A Doubt to Authority of the Guhyasamâja Akhyâna-tantras
by Yükei Matsunaga
We cannot throughly trace the development of Tantric Buddhism in India. It is due to the following two points. In the first place, there were few translations in Chinese or Tibetan made during the period from the 9th century to the 10th, when Tantric Buddhism most flourished. It is hard to know by
means of the history of translation when Tantras, Sâdhanas and Vidhis were compiled. In the second place, the Tibetan books of the history of Tantric Buddhism are not always trustworthy. For they contain some fabrications made in the interests of various schools of Tantric Buddhism.
To make things clear, it is necessary to examine in detail the contents of Tantras, Sâdhanas and Vidhis, paying attention to the contradictions among them, and to criticize the traditional views held by some schools. In this paper the authority of the Guhyasamâja-Âkhyâna-tantras will be re-examined.
In general Tantras belonging to the Anuttarayoga-tantra class consist of Mûla-tantra, Uttara-tantras and Âkhyâna-tantras. As for the Guhya-samâja circle, the Müla-tantra is the first 17 chapters of the Guhyasamâja-
(1) tantra (Tohoku No. 442) of which the Sanskrit text has been published, and the Uttara-tantra is the 18th chapter (Tohoku No. 443) of that Tantra, and the Àkhyâna-tantra are generally regarded as the following four Tantras, i. e. the Sandhivyâkarana-tantra (Tohoku No. 444), the Vajramâlâ-tantra (Tohoku
No. 445), the Caturdevïpariprcchâ-tantra (Tohoku No. 446), the Vajrajnânasamuccaya-tantra (Tohoku No. 447). These Àkhyâna-tantras are found in Tibetan only and have more advanced teachings and practices
than the Guhyasamâja-Müla-tantra. But in the teachings and practices of the Âkhyâna-tantras, we can see some bias of a certain school, although it has been generally believed that they have authority which other Sâdhanas and commentaries can not have by the reason that they are (1) regarded as the collections of the speach of Buddha himself.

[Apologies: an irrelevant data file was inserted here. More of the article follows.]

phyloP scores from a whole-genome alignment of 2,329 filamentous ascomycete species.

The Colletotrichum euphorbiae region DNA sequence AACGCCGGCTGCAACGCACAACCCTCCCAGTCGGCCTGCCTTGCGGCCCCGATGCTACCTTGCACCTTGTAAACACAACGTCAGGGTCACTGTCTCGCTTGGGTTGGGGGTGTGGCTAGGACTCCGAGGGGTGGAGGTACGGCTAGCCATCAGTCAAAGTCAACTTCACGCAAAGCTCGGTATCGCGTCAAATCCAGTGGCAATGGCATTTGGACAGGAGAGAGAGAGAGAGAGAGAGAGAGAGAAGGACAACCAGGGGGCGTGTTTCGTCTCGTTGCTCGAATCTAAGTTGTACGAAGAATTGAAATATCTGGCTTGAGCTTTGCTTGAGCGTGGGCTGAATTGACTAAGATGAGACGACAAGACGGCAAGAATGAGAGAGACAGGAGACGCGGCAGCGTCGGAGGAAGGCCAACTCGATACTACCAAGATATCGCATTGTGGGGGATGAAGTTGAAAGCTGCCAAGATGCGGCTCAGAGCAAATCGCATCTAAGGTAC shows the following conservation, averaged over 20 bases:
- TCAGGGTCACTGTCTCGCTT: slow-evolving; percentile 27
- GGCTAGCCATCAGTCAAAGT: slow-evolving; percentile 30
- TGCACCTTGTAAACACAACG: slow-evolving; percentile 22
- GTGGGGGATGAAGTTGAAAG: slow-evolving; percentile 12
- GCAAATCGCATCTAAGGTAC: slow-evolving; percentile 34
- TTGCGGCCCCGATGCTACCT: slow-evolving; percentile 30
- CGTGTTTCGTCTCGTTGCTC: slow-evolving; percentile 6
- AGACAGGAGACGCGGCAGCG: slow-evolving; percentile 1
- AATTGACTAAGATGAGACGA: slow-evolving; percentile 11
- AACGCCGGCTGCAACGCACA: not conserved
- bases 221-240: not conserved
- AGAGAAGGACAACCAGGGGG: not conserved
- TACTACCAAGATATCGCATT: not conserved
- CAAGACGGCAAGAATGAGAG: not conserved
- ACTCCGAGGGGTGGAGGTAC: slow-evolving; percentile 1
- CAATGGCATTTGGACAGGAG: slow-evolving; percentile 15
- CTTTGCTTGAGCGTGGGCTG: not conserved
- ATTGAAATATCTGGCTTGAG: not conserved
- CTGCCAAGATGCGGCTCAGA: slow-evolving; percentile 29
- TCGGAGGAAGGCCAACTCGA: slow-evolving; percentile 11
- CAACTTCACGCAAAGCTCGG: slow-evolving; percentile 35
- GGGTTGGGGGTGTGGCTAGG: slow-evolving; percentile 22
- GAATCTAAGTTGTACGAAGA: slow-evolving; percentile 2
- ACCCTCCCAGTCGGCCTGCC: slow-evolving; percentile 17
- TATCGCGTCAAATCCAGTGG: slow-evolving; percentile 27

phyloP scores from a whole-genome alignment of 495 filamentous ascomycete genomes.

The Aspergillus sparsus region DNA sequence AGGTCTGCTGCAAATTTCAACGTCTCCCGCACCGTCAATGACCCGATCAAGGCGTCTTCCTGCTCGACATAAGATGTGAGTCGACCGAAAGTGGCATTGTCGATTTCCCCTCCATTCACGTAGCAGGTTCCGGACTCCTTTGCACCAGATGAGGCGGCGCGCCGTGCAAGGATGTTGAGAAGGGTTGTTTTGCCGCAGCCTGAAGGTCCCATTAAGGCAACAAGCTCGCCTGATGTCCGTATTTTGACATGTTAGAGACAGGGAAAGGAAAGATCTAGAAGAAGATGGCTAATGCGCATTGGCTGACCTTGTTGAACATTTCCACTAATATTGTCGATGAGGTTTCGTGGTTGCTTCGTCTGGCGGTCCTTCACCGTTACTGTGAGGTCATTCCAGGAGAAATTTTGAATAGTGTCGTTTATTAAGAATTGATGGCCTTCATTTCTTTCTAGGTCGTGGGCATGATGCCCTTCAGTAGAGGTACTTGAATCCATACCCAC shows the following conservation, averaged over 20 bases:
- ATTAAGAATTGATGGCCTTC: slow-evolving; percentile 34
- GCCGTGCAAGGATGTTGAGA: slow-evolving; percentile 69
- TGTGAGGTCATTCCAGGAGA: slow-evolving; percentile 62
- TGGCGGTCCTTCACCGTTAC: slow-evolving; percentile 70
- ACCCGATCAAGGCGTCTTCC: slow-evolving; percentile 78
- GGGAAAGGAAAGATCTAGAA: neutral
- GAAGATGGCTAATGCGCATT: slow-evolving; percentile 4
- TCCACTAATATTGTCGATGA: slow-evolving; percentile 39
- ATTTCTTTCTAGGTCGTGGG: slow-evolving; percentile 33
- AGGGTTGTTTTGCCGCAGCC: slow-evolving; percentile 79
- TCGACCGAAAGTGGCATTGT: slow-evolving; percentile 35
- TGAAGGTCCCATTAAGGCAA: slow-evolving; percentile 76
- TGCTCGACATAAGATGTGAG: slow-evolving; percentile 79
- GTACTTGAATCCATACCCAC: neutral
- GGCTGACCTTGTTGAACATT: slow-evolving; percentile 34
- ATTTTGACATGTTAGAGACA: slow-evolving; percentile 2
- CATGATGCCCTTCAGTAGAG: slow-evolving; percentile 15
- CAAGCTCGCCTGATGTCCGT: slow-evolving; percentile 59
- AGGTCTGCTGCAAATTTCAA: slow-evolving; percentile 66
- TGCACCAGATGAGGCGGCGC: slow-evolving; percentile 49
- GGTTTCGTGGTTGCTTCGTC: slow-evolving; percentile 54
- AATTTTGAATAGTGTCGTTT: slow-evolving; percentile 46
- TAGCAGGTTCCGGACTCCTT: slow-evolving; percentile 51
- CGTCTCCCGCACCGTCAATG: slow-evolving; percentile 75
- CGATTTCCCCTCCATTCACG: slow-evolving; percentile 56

Among the schools of the Guhyasamâja circle, the most important ones are the Jnânapâda school founded by Buddhasrïjnâna (Jnânapâda) and the Saint school (hPhags-lugs-pa) whose founders are Nâgârjuna and his son, Âryadeva. We now call the latter in question. The Saint school has two chief Sâdhanas, the
Pindïkrta-sâdhana (Tohoku No. 1796) and the Panca-krama (Tohoku No. 1802). These Sâdhanas attributed to Nâgârjuna, are the Utpatti-krama and Utpanna-krama (Nispanna-krama) respectively of the Saint school. Prof.L. de la Vallée Puossin published the Sanskrit text of
these two Sadhanas put together, while the Pradïpodyotana (Tohoku No. 1785) by Candrakïrti is one of the most important commentaries on the Guhyasamâja-tantra, and its Sanskrit manuscript was found by Ven. Râhula Sânkrtyâyana in Tibet, and I have obtained the photograph of this manuscript through the kindness of Jayaswal Institute in Patna.
According to the traditional belief, the Pindïkrta-sâdhana, the Pancakrama and the Pradïpodyotana were written on the basis of some Âkhyâna-tantras more than of the Müla-tantra. The Sâdhanas and commentaries frequently quote from the Âkhyâna-tantras as well as the Müla-tantra, and there are not a few cases in which the authority of the Sâdhanas and commentaries of the Saint-school is placed on the Âkhyâna-tantras. A few years ago I studied the interaction between the Vajramâlâ-tantra and the
A Doubt to Authority (Y. Matsunaga)
any reference to the system of “five orders” of the Pancakrama, either in the Guhyasamaja-tantra or in the chapters I to 67 of the Vajramala-tantra. But in the last 68 th chapter of the Vajramala-tantra, the system of the “five orders” appears. In that chapter three verses are irregular in sylalbication, and
the same verses are found in the fourth order of the Pancakrama. In the Vajramala-tantra the verses before and after the three verses just mentioned are regular in form, while in the Pancakrama the verses before and after the three are irregular. This indicates that the Vajramala-tantra took the three verses from the Pancakrama. It is therefore presumed that the 68 th chapter of the Vajramala-tantra was added after the Pancakrama had been written.
In the Vajrajapa-krama, the first order of the Pancakrama, we have nine verses mentioned that “this is quotation from the Vajramalatantra (the 68 th chapter).” The Vajrajapa-krama in the extant text is almost composed of verses quoted from the Guhyasamaja-Mula-tantra, the Uttara-tantra, the